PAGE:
PROFESSOR DASH: Mr. Freedman, I don't explain 'em. I just impeach 'em.


JUDGE SENTELLE: I think I finally found the perfect prosecutor: nothing but sex and forum shopping. It's a lesson for the kiddies out there.

FIDEL CASTRO: He stuck the cigar where? Oh, that is illegal in our country.


Eric Holder -- Diary Entry -- September 16, 1998

Havel State Dinner. Hated the carrot soup. Loved the peas. Asked Vaclav if he'd read any good books lately. Vaclav said: "Published or unpublished." Now, what could he mean by that? Sharon says: "Eric, be sure to eat the mango."


Censored portion of Clinton grand jury testimony (August 17, 1998):

PRESIDENT CLINTON [Very angry:] Listen, I have genitals, and I use them. Do you have a problem with that, Mr. Wisenberg?

[President wags finger furiously.]

The early years:

TEACHER: William. "To Be or Not to Be." What do you thing Hamlet means by that?

BILL CLINTON: Well -- that all depends on what the definition of "is" is.

MONICA LEWINSKY: We had sex in his chair.

PLATO CACHERIS: What kind of sex?

JACOB STEIN: What kind of chair?

PLATO CACHERIS: Jake, this has nothing to do with chairs. This has nothing to do with lying about chairs. This has to do with lying about chairs under oath.

JACOB STEIN: Suck, suck, suck. -- sucking like there's no tomorrow.

PLATO CACHERIS: First comes the sucking, then comes the impeachment.

JACOB STEIN: No. First the sucking, then the book contract, then the impeachment.

PLATO CACHERIS: First the book contract, then the impeachment.

JACOB STEIN: After the sucking comes the book contract. Must have the book contract.

PLATO CACHERIS: Oh, must have the book contract!

JACOB STEIN: What do you think of our little Monica? Attended the finest finishing schools on the east coast -- equestrian training --debutante balls! Now, she's sucking like there's no tomorrow.

JACOB STEIN [to Sam Dash]: Ever been to an impeachment before? Just stay by me, I'll get you through it.

SAM DASH: Yea. I think I'll manage.


THOMAS PICKARD: What the hell do you do around here all day? This guy does his own profiling, his own investigating, his own litigating. It's like he's a one-man John Douglas and Larry Parkinson. He runs his own field office!

JERRY CAMPANE: Yea. He's a real delight.


Ode to Vernon Jordan

(to be sung to the Sara Lee jingle)

Everybody can be prosecuted for anything,

But nobody's ever prosecuted in a civil case for perjury.

PRESIDENT CLINTON: We could have her certified insane.

VERNON JORDAN: Been there, done that.


VERNON JORDAN: It's played. So very, very played.

"The Impeach-a-President" do it yourself kit. Yes. You can impeach a president, from the comfort of your own home--

The Federal Trade Commission requires that we provide the following notice--

"Morons not included."

You open your gifts on Christmas morning. Someone has given you "The Impeach-a-President" do it yourself kit. And, lo and behold. You need morons and they're not included! Where do you go? What do you do? Damn those double-AA morons!!

Tell you where to go to find morons. Call the State Department. Ask them what Superpower has just self-destructed. Find out who the last U.S. Ambassador was to that country. Then find out who his law partners were. There!! There's your morons.

Or-- Pick out a Fortune 500 company that self-destructs. Like a major airline. Maybe a company like Eastern Airlines. Find out what law firm represented them. There you go! There's your morons. Now you're ready to impeach the President of the United States.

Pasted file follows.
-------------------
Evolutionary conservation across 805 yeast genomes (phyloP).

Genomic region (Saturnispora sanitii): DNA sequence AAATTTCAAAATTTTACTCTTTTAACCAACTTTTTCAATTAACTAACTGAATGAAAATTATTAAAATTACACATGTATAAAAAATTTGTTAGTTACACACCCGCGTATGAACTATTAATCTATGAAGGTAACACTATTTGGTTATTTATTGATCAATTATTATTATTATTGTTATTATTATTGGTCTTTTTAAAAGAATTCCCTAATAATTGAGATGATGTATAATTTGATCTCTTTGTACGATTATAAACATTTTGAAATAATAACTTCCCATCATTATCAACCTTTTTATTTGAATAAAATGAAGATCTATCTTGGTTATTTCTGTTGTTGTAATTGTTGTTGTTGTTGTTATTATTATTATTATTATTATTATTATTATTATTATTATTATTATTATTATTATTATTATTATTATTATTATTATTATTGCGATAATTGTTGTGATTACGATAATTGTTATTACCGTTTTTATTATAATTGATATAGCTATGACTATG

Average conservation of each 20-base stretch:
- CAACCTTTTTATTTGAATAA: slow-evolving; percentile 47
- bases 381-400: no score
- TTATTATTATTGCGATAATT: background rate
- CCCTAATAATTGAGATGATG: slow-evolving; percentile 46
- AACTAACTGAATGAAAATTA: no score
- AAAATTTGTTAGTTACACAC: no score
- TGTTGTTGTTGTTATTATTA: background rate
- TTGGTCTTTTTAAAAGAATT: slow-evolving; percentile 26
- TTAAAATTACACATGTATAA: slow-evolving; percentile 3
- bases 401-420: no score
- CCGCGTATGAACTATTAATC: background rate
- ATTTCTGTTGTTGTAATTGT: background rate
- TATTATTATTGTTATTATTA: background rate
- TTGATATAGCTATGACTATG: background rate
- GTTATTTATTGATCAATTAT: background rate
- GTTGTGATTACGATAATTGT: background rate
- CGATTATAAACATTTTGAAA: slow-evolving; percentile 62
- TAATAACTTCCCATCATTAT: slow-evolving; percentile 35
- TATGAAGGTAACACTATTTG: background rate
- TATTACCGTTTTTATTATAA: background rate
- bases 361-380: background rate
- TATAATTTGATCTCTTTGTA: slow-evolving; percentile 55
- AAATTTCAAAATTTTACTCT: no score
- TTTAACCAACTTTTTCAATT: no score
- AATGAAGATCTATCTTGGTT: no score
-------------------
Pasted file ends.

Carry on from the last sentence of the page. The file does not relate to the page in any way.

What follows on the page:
LEONARD BECKER: We measure success one disbarment at a time.



JACKIE BENNETT: Look, you're a big girl now. You can retire that scam -- The Virgin Birth. The Virgin birth! You had sex, you can tell your mommy. Nobody believes that crap anymore. Maybe in the beginning, but it's been two thousand years. Admit it.

VIRGIN MARY: We never had sex.

JACKIE BENNETT: You never had sex?

VIRGIN MARY: Not according to His definition.

JACKIE BENNETT: But what about the moaning, the groaning, the panting, the screaming?

VIRGIN MARY: Fake, fake, fake, fake.

JACKIE BENNETT: That's sexual perjury! She's like Meryl Streep, this woman. What did you do with the gifts?



KENNETH STARR: The frankincence--


VIRGIN MARY: I gave the gold and the myrrh to His secretary. I think she said she put them under her bed. I returned the frankincense. It was sub par.

KENNETH STARR: You returned used frankinsence?

VIRGIN MARY: Yes. And I was banned from the caravan.

KENNETH STARR: Banned from the caravan?

VIRGIN MARY: Yes, banned.


DAVID SCHIPPERS: Life was so much simpler before they found that dress, wasn't it?

J. EDGAR HOOVER: Yea. Tell me about it.


CALLER: May I speak to Vernon Jordan, please?

SECRETARY: I'm sorry. Mr. Jordan's in conference right now.

CALLER: When can he get back to me?

SECRETARY: He's been in lengthy discussions about the packaged meat issue.

CALLER: Packaged meat as in Sara Lee, or packaged meat as in . . . [secretary hangs up.]


DAVID GEFFEN: We're thinking of releasing a CD of Kurt Weill Songs.

BOB STRAUSS: My partners and I love "September Song."

DAVID GEFFEN: September, October, November?

BOB STRAUSS: No, January, February, October. It's a long, long way from filing a complaint to dismissal.

DAVID GEFFEN: That's John Terry and the D.C. Court of Appeals? A rock group?

BOB STRAUSS: No, actually it's a comedy club.


BILL SAMMON: Hello, this is Bill Sammon at The Washington Times. May I speak to Dennis Race?

SECRETARY: What is this in reference to?

BILL SAMMON: I understand Mr. Race spoke to a Gertrude Ticho in reference to an employee at your firm.

SECRETARY: No. You're way off.

DENNIS RACE: [Approaching his office from the men's room--his pants pulled down to his ankles, he trips, saying desperately]: No! No! Say "Ideas of Reference," "Ideas of Reference!" [falls to floor]

MALCOLM LASSMAN: [Looking at Dennis Race, lying prone on floor, his pants pulled down to his ankles]: And you want to be my hiring partner!


LINDSEY GRAHAM: Whatever is not forbidden is obligatory. If we are not forbidden to impeach the president, then we must impeach the president!

BARNEY FRANK: I think that guy's all hopped up on cinnamon swirls. That's the problem with these southern Republicans--too much cane sugar in the diet.

ARLEN SPECTER: Aye. Let that be a lesson to the laddies and lassies out there.

[Senator Arlen Specter said he was basing his vote in the Clinton Impeachment trial on the Scottish legal principle of "not proven."]